FDA Approves First Neonatal MRI Device

Device designed for neonatal brain and head imaging in intensive care units

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FRIDAY, July 21, 2017 (HealthDay News) -- The first magnetic resonance imaging (MRI) device designed specifically for neonatal brain and head imaging in intensive care units has been approved by the U.S. Food and Drug Administration.

The Embrace Neonatal MRI System device is designed expressly for taking images of the neonatal head. The system includes a temperature-controlled incubator placed directly into the MRI system, the FDA said.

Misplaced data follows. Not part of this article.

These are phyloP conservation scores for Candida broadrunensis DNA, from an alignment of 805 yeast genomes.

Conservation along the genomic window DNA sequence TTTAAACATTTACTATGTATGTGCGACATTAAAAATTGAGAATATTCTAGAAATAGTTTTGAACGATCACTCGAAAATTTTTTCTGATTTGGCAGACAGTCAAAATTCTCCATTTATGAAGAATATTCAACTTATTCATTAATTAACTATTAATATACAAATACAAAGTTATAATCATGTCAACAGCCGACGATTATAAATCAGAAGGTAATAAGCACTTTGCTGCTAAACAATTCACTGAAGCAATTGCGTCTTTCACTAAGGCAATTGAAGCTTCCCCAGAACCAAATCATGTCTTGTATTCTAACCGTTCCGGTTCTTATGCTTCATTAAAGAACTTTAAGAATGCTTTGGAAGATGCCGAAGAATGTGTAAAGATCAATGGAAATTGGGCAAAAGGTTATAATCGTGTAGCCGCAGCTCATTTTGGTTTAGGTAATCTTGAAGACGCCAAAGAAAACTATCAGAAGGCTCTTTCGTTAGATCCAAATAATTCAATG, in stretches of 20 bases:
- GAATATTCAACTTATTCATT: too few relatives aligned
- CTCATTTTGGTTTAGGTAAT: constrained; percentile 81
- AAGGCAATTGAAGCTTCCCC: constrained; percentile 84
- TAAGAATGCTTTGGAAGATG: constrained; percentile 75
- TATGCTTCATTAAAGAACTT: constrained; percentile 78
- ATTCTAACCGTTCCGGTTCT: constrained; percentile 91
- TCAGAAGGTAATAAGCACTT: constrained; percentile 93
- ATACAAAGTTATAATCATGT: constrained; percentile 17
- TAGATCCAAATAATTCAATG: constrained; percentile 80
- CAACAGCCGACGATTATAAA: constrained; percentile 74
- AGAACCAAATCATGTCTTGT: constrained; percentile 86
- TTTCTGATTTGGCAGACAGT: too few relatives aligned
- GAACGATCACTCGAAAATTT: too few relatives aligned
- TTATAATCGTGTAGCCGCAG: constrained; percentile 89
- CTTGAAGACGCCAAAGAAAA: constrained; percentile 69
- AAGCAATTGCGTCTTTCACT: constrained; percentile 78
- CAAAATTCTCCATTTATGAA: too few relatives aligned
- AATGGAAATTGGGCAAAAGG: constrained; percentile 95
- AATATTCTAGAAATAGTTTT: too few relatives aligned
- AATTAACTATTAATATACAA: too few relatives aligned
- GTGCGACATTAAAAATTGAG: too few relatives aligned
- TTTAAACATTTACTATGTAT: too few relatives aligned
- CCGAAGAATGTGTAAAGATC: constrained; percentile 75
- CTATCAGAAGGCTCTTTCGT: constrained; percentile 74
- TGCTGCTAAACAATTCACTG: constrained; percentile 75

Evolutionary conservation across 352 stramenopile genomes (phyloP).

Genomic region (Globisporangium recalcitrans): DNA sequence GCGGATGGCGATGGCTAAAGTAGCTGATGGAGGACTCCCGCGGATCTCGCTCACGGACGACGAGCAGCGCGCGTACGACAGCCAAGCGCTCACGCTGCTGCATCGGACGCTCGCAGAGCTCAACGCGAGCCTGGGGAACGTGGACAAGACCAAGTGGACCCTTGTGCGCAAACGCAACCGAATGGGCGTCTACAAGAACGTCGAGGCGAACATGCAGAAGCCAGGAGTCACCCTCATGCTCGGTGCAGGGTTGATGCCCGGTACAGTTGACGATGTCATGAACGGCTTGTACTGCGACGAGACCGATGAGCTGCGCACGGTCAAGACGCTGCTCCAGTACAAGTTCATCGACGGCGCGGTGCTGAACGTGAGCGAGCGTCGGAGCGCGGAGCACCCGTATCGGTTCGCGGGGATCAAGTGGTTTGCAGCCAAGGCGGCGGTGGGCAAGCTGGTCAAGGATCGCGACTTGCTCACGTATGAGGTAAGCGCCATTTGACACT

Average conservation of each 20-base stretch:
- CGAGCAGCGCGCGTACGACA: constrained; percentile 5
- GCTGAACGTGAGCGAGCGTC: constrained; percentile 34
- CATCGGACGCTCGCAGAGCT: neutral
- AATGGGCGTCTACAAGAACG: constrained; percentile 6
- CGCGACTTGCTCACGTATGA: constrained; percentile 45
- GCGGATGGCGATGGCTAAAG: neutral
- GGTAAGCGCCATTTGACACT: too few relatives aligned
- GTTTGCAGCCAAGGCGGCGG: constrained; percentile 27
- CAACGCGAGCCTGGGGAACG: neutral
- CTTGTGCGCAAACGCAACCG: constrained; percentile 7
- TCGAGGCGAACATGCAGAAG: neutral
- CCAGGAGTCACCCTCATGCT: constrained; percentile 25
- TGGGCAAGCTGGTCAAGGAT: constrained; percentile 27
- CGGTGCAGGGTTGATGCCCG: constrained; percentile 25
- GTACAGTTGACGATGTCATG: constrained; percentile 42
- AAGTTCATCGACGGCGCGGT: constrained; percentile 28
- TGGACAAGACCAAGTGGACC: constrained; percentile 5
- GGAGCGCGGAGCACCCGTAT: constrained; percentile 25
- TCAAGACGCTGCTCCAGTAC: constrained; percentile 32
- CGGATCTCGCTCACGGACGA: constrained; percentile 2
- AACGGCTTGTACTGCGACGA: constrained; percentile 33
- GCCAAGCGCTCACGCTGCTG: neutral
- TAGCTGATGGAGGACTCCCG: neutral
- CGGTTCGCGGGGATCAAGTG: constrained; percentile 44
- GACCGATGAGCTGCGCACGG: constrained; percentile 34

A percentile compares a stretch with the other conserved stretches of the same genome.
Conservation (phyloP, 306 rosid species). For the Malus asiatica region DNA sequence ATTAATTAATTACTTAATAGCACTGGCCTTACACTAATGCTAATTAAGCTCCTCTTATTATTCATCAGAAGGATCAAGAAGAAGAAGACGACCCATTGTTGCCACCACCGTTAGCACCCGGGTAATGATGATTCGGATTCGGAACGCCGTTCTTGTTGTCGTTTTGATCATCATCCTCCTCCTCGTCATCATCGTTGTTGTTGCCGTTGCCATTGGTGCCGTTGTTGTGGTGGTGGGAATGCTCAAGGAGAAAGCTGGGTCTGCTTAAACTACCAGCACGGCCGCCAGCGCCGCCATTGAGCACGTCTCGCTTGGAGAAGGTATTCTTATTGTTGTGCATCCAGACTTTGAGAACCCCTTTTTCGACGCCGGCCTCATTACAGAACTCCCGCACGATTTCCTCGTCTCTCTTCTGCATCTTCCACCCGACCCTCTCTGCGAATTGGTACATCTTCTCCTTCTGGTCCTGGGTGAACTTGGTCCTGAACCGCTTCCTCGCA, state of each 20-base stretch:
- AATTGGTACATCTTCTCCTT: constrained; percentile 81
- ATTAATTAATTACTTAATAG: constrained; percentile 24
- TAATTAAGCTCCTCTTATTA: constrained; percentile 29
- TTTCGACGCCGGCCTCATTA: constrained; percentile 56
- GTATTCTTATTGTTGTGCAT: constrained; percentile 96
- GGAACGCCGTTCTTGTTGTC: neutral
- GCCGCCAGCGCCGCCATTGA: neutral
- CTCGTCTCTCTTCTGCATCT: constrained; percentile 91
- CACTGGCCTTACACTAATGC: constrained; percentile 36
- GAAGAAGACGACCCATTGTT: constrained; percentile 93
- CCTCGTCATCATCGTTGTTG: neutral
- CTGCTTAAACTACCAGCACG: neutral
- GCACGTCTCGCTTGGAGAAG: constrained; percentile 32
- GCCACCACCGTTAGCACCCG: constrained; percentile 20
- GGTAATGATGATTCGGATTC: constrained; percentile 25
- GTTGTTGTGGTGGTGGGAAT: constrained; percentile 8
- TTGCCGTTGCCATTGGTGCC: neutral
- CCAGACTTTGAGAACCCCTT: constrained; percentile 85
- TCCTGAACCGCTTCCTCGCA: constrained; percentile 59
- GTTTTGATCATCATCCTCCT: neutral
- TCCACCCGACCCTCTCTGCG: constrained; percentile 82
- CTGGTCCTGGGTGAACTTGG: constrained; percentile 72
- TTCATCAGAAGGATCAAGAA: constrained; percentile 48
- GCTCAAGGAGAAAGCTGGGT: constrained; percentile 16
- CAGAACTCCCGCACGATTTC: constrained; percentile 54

To avoid putting vulnerable infants at risk, the device was tested using simulated infant brains, the agency added. The device shouldn't be used on infants weighing more than 4.5 kilograms (about 9.9 pounds) or with a head circumference of more than 38 centimeters (about 15 inches).

"Although we can use traditional MRI scanners to image neonates, taking babies outside of the neonatal intensive care unit to MRI suites presents great challenges," Vasum Peiris, M.D., M.P.H., chief medical officer of pediatrics and special populations at the FDA's Center for Devices and Radiological Health, said in a statement. "Having a system in the neonatal intensive care unit enables safer imaging for this vulnerable patient population."

Approval for the device was granted to the Israeli firm Aspect Imaging.

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